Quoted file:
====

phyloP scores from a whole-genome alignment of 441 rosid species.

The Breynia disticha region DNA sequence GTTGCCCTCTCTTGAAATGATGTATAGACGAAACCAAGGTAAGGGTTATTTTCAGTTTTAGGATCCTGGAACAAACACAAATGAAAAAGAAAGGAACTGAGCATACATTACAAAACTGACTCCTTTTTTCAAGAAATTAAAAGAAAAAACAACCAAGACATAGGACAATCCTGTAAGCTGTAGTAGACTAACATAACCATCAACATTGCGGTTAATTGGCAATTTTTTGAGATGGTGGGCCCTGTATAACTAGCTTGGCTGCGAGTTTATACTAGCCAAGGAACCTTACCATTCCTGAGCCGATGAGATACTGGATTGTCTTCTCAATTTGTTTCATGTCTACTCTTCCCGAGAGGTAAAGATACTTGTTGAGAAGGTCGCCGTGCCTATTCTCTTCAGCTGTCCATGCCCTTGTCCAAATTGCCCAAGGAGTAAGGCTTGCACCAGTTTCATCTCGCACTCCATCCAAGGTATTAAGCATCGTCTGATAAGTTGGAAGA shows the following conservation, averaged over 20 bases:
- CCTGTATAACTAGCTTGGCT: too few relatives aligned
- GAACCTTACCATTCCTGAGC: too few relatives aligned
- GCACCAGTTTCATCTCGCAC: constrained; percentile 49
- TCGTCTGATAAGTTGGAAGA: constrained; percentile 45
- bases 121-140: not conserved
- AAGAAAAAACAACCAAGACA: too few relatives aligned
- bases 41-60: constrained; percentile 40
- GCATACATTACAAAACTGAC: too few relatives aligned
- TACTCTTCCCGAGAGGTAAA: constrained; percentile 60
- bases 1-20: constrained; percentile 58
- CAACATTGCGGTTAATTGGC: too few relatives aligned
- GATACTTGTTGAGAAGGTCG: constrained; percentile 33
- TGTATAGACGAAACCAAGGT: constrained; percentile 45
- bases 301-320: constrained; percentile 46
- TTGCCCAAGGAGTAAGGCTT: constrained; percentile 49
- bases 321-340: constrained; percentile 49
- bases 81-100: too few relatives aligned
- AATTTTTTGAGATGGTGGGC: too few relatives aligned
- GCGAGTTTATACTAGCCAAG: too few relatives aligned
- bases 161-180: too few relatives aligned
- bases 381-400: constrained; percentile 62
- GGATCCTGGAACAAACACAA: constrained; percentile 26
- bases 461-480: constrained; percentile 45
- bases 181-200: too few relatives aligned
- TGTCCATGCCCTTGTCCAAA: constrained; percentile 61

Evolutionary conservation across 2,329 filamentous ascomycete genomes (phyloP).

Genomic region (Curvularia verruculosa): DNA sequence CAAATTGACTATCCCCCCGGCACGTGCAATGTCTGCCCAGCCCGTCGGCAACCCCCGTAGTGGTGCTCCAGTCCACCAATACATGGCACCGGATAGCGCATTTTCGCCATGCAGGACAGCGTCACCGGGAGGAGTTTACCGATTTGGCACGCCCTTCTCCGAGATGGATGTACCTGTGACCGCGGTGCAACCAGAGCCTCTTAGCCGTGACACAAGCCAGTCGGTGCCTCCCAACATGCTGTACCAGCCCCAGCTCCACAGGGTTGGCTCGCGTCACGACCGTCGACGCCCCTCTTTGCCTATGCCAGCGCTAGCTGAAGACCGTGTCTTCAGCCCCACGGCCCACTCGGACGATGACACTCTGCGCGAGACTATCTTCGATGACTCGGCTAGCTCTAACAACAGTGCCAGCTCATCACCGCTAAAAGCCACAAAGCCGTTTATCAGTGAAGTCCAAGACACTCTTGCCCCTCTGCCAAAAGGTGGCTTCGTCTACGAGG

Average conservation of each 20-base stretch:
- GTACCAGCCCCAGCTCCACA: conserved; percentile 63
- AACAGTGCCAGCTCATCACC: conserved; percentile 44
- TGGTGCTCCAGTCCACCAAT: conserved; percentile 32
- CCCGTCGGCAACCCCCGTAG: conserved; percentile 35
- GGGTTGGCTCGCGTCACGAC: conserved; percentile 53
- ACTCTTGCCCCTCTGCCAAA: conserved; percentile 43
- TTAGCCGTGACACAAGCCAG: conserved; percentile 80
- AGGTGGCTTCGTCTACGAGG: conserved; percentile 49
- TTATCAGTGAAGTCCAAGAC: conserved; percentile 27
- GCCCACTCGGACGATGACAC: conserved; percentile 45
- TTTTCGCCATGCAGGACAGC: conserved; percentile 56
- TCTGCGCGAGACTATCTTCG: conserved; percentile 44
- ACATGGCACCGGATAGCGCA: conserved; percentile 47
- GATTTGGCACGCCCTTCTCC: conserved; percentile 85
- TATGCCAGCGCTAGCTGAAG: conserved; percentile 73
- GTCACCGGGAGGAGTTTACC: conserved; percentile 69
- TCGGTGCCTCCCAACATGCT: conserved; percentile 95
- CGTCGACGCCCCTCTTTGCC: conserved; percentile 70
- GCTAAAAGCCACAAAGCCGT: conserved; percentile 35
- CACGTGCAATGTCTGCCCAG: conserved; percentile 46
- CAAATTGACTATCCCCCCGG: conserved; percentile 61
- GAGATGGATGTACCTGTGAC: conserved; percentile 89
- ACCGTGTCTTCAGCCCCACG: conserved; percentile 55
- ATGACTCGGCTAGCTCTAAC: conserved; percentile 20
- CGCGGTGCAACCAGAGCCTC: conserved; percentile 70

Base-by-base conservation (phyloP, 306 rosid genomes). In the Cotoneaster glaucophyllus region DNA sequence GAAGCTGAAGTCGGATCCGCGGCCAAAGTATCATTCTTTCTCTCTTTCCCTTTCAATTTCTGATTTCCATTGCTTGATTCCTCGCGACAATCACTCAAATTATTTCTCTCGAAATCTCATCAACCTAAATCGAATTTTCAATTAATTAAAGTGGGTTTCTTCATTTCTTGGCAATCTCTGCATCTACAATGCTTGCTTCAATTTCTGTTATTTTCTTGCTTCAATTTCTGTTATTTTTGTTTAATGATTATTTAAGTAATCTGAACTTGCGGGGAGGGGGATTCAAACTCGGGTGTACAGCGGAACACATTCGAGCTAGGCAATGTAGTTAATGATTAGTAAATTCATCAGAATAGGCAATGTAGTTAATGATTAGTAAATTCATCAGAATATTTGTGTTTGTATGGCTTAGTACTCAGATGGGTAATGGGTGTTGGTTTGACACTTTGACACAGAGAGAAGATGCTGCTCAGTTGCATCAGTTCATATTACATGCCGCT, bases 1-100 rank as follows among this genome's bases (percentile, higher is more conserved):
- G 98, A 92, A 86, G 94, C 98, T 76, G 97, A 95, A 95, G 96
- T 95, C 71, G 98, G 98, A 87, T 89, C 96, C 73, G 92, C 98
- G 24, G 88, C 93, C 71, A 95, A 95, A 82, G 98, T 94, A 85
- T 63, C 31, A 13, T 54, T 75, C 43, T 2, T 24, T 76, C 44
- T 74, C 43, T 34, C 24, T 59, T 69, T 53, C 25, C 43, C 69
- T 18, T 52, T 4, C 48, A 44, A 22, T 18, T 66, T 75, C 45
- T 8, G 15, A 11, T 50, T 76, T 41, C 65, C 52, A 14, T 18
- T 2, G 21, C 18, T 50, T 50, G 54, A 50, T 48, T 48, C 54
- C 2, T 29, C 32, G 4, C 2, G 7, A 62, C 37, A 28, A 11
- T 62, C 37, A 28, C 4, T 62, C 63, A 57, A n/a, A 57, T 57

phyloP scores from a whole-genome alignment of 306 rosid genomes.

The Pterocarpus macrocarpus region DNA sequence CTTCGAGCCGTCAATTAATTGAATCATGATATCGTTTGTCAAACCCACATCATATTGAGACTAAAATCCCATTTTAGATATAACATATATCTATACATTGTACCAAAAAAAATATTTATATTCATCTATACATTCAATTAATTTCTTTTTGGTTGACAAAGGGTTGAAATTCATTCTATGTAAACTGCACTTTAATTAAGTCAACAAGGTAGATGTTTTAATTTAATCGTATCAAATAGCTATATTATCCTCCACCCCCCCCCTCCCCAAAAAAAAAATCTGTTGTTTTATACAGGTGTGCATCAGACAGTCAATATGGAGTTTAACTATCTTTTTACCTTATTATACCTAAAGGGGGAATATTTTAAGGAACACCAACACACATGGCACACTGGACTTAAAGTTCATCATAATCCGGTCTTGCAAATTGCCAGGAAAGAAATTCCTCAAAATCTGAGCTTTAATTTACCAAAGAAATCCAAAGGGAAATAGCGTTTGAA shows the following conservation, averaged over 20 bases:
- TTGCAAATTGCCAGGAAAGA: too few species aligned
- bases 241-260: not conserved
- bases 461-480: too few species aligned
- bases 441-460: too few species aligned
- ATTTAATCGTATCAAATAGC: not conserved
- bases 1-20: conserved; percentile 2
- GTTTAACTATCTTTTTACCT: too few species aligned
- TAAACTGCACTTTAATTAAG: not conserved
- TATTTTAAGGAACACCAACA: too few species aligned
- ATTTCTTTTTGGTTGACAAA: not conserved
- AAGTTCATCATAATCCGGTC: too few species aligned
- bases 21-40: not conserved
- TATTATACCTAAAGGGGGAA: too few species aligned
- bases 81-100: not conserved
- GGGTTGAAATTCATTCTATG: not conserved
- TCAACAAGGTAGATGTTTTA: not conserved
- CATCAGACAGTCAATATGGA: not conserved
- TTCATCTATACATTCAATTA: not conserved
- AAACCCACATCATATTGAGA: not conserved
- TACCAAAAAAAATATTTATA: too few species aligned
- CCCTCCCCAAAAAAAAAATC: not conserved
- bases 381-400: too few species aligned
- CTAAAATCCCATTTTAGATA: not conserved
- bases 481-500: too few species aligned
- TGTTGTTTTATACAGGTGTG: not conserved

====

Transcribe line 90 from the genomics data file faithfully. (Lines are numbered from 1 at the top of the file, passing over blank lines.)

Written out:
- bases 381-400: too few species aligned